How to Cut a Cat’s Claws
There are plenty of reasons cat owners should clip their pet's claws: It prevents your cat's nails from getting caught and ripping; it can save your furniture from being scratched or torn up; and, if your cat likes to knead, it can even save you from getting painfully jabbed or scratched. While it's ideal to start trimming your cat's nails when they're still a kitten, you can teach an adult cat to tolerate their nails being clipped with a little patience (and a few treats).
Prepare Your Cat for Nail Trimming
Before you get to the actual clipping, it's a good idea to prepare your cat for the process of having their nails trimmed. Keep in mind that indoor cats tend to need more frequent nail trimmings than outdoor cats, whose nails may naturally wear down from being outside.
- Start by choosing a quiet place where your cat won't be distracted by other pets or activity outside.
- When your cat is relaxed or sleepy, gently massage their foot.
- If they're unbothered by the massage, gently squeeze the pad to make the nail extend.
- Release the nail and give them a treat.
- Go through all four feet, gently massaging and squeezing the pad to extend the nail and then giving them a treat. Go slowly if they don't like it; it's okay if you only do one paw or even one toe per day.
- Let them sniff the nail clippers to help them get comfortable. Make the clipping noise so they get used to the sound, too. If they're nervous about the clipping noise, follow the sound with a tasty treat.
How to Trim Cat Nails
Be sure to use a pair of cat-specific nail clippers, and make sure they're sharp. Dull clippers can cause the nail to split, which can be painful for your cat.
Here's how to start trimming:
- Only clip the sharp tip of the claw. You don't want to cut too much and get the quick, which is the pink part of the nail that gradually grows longer with untrimmed claws. It's always a good idea to have styptic powder on hand to stop the bleeding if you do accidentally cut their nails too short.
- Trim a few nails at a time and reward your cat with praise, love and treats. If they tolerate it well, continue clipping. Otherwise, don't worry about getting all of the nails at once.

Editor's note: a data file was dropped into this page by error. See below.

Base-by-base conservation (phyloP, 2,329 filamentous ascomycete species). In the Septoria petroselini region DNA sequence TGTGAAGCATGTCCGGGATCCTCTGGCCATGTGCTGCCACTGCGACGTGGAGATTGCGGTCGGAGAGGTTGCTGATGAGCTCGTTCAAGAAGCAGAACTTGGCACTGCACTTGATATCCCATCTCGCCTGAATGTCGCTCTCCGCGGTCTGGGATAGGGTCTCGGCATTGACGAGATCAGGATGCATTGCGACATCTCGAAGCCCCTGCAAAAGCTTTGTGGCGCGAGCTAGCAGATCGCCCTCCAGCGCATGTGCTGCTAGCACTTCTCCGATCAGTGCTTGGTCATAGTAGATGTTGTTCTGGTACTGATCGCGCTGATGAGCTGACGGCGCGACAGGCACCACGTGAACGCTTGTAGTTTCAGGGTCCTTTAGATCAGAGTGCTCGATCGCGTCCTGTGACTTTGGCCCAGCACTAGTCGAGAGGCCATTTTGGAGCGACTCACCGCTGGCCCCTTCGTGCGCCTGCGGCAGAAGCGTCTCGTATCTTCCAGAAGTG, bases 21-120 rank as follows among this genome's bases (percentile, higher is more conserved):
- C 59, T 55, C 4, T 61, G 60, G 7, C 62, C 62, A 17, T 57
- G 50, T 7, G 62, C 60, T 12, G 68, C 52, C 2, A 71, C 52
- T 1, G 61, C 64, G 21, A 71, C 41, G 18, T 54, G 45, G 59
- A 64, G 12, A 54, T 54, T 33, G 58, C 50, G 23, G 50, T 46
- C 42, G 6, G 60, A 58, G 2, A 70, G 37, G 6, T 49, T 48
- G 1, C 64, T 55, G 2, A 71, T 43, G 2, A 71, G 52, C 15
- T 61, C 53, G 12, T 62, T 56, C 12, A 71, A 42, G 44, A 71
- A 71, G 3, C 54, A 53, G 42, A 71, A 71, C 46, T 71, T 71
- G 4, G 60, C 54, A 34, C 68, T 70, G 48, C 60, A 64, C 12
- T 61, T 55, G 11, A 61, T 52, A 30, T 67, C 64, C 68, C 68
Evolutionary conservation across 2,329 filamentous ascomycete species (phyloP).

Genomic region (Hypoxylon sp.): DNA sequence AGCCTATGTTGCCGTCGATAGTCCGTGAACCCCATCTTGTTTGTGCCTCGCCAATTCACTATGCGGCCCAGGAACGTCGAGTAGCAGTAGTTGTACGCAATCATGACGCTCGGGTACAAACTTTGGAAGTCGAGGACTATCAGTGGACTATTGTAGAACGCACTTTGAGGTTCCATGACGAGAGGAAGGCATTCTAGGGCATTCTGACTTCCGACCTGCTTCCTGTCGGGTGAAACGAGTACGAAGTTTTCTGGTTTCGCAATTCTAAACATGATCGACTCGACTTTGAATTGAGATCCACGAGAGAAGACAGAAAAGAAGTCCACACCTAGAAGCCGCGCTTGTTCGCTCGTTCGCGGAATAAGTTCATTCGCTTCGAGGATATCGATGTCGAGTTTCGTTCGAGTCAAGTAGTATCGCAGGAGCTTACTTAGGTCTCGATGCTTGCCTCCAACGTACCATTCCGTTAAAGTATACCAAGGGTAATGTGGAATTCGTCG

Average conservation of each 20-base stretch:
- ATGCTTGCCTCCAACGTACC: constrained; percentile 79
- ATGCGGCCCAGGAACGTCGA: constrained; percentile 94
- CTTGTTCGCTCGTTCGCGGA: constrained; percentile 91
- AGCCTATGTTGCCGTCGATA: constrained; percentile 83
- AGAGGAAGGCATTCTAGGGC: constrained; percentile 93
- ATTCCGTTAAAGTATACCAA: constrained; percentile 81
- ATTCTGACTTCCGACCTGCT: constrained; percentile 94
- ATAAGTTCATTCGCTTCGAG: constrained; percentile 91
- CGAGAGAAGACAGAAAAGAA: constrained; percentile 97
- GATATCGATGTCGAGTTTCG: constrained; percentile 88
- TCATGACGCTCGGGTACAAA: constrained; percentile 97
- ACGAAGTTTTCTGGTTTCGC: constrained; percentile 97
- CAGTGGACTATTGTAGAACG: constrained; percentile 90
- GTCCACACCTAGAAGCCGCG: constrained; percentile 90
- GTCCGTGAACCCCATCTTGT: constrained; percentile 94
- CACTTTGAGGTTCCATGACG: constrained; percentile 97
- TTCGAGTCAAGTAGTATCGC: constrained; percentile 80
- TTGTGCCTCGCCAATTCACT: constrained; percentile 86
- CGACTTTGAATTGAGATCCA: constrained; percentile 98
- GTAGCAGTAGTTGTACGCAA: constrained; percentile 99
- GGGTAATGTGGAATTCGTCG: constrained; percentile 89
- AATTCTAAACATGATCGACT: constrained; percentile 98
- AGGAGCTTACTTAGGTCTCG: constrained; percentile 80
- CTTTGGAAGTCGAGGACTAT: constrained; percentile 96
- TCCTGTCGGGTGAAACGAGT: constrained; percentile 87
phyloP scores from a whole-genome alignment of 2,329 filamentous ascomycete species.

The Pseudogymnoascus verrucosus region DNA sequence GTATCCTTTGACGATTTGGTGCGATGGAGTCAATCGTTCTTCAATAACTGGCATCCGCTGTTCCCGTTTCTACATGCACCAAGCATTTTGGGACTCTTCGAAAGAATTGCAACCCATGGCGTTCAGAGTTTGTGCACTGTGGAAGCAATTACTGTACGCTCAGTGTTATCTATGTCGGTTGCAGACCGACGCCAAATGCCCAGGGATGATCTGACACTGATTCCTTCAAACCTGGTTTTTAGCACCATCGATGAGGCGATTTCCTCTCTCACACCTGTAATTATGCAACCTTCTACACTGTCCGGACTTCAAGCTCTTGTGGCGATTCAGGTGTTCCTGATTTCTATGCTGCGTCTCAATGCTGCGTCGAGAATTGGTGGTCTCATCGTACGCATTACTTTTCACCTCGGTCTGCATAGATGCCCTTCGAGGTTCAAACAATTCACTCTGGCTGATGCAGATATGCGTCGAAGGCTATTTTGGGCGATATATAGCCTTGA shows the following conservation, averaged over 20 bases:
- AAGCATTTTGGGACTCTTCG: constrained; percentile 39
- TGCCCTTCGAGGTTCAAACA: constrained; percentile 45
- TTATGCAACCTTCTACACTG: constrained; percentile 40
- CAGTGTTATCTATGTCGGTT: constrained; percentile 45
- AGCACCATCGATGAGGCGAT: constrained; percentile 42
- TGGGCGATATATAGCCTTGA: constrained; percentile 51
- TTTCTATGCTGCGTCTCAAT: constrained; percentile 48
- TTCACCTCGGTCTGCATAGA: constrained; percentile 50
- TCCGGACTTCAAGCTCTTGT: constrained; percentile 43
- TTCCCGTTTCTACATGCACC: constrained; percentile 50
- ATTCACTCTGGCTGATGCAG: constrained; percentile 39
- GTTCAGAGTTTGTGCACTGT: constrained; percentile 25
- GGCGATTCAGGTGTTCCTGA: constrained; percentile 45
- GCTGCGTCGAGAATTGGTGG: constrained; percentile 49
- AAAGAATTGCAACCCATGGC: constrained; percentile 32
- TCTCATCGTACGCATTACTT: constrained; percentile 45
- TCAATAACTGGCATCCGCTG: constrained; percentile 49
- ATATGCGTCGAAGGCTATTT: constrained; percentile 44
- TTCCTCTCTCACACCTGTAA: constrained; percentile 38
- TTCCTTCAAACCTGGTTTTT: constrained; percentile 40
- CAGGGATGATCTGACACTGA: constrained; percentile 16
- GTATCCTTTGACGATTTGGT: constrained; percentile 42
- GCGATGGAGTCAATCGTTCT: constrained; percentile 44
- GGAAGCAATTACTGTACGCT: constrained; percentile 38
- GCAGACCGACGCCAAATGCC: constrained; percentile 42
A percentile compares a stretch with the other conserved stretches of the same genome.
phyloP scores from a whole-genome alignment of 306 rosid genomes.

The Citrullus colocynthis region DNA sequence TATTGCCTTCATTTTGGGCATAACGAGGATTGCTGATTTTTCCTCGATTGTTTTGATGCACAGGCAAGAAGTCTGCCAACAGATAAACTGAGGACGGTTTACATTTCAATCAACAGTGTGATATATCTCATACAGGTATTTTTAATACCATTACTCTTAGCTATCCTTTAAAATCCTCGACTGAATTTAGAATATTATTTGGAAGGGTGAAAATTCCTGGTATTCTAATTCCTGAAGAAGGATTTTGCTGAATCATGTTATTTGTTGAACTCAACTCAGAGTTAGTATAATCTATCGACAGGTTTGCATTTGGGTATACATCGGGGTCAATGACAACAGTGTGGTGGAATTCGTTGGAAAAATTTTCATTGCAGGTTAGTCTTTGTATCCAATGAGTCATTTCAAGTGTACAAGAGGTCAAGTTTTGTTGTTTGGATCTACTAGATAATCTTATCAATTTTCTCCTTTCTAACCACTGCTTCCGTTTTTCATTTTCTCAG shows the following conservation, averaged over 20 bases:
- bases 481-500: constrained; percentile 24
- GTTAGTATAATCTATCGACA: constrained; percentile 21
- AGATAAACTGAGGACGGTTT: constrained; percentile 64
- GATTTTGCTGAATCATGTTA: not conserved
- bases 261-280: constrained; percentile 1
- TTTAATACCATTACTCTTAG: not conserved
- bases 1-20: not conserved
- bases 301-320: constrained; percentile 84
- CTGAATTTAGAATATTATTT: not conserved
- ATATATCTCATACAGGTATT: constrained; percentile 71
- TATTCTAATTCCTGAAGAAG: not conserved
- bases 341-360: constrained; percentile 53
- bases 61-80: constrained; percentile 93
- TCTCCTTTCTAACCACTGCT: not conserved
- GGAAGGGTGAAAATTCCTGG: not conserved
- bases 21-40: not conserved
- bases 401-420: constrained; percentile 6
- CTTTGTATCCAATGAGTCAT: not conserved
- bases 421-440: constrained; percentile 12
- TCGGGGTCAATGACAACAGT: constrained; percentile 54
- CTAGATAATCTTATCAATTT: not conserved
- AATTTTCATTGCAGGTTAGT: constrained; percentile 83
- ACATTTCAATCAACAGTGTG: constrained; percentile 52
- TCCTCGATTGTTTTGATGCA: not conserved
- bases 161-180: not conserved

- If your cat likes to be held, try recruiting another person to hold your cat against their chest while you clip the nails to make them feel more comfortable.
- If you get on a regular schedule of cutting your cat's nails every few weeks, they will eventually get used to it. Just be sure to keep the process positive and rewarding for them.
Tips for Trimming the Claws of an Aggressive Cat
If your cat absolutely hates getting their nails trimmed, there's still hope. Try going very slowly and making the process extra rewarding with plenty of treats or a special catnip toy that only comes out after nail clipping.
If your cat gets upset during the process, stay calm and take a break. Give it time — you may need to spend months just getting your cat comfortable with having their paws touched. If that still doesn't work, here are a few more ideas:
- If you need to restrain the cat to clip their nails, enlist another person to help with the burrito method. Wrap your cat in a towel and have one person hold the pet while the other person clips.
- Try calming them with catnip or a pheromone spray or plug-in.
- Take your cat to the vet. As a trained professional, your vet can trim your cat's claws for you and offer tips for trimming them at home based on how your cat acts during the process.
The good news is that cats have a natural urge to scratch. Provide your cat with plenty of scratching posts and scratcher toys that allow them to maintain their own nails to reduce the amount of nail trimmings they need.